I went to see my tax man yesterday, that paragon of the green eyeshade.
"I'll do what I can, of course, but . . . ."
Today I wrote the check for my final payment to the relevant department of revenue and my indebtedness for last year's residency in the land of the free is gratefully and willingly liquidated. I am a citizen of the U.S. of A. without debt or blemish, although I still don't know who's been counting the keystrokes on my computer. Don't mistake my intent - this is not some jeremiad against the intrusive hairy arm of Big Government picking my pocket.
"Well, we won't be needing this any longer, will we?"
Quite the contrary, in fact - I believe we should all pay up, in good cheer and with an unstinting openhandedness, for the privilege of living in a nation where the federal mileage rate is 51 cents per mile (not a bad bargain if you don't share my civic euphoria and decide to leave).
After all, a nation is among other things a commonwealth, which implies a mutual responsibility upon everyone in it to foster the well-being of everyone else. This is presumably why at least six states in the Union proclaim the month of April as Confederate History Month and encourage their citizens to dress up and run around in front of others of their fellows who may take a different view of such matters. (Diversity of background and belief is a watchword with me.)
"Rotchere's where they plugged Great-Grandaddy."
In any case, I take my responsibility for others seriously. So each spring, when I pay my taxes, I append a list of things I would like those funds to buy for the betterment of my fellow Americans. This year, knowing federal money might be in short supply with a national jobless rate of 8.9 percent, I kept my list pretty short.
My priority of course is education - better schools and (just as important) school security are America's future:
"Gen'ly I won't fire if they look to be under twelve."
Secondly, I stipulated that a percentage of my taxes go to a sane energy policy, which means offshore drilling like you've never seen:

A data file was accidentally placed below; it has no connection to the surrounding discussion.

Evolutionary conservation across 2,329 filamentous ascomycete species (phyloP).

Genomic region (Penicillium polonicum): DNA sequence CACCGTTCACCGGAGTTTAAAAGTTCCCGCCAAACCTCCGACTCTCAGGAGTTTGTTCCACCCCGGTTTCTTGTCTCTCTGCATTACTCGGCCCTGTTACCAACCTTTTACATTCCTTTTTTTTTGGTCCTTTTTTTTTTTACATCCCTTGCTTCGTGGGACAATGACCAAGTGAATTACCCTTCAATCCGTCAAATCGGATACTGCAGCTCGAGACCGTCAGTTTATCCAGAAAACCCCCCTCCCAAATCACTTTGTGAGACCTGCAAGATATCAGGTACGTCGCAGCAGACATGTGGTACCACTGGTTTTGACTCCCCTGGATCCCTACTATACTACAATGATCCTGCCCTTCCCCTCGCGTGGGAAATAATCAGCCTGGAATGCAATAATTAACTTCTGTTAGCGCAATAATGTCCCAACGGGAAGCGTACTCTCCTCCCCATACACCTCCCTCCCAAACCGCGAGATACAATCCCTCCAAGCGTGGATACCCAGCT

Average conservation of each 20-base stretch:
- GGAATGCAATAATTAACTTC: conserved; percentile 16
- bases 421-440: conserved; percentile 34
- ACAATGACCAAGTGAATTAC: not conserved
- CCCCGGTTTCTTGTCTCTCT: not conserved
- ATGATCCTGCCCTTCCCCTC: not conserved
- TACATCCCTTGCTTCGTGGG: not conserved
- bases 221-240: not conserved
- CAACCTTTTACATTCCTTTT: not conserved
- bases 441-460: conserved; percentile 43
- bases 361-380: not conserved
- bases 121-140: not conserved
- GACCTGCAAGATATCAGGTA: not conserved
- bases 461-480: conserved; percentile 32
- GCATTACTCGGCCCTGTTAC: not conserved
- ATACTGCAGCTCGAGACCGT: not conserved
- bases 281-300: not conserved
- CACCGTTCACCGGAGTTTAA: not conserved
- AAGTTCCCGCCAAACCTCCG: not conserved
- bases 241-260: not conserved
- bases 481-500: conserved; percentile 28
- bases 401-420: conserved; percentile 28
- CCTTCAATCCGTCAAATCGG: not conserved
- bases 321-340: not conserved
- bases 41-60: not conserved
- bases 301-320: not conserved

"Oil Painting" (by J.M.W. Turner)
Every time this topic is brought to the table, the sentimentalists are promptly in arms and papering the streets with photographs of poor pathetic pelicans. But a few pelicans measured against our nation's security? It simply doesn't compute. Sure, the little beggars drenched in crude oil are photogenic and unfailingly appealing to the weepy-eyed sentimental, but I've eaten smoked oysters that looked worse than this:
We really have to stand together on this one - our existence as a species, Homo americanus, is being threatened by our dependence on foreign sources of oil.
I stipulated that a certain percentage should go to our national highway infrastructure. In years past, the Colorado Department of Transportation (CDOT) has supplied vats of house paint to neutralize nightime visibility, and turned the job of highway striping over to unemployed painters of the early Impressionist period:
Interstate highway in Colorado (after tax-funded upgrades)
Of course I would have wished to bespeak a small portion for the public health, but not even our federal government can bear costs like that:
"Sooo, you'll be requiring some insooorance, ehhhh?"
I've never had any acknowledgement from the IRS of my request for appropriate disbursements of my tax monies - nothing, that is, until I paid last year's taxes, when I received a nice postcard from the agency showing me what I had bought:
I paid my taxes, and all I got was this Tomahawk missile. Fortunately, it missed.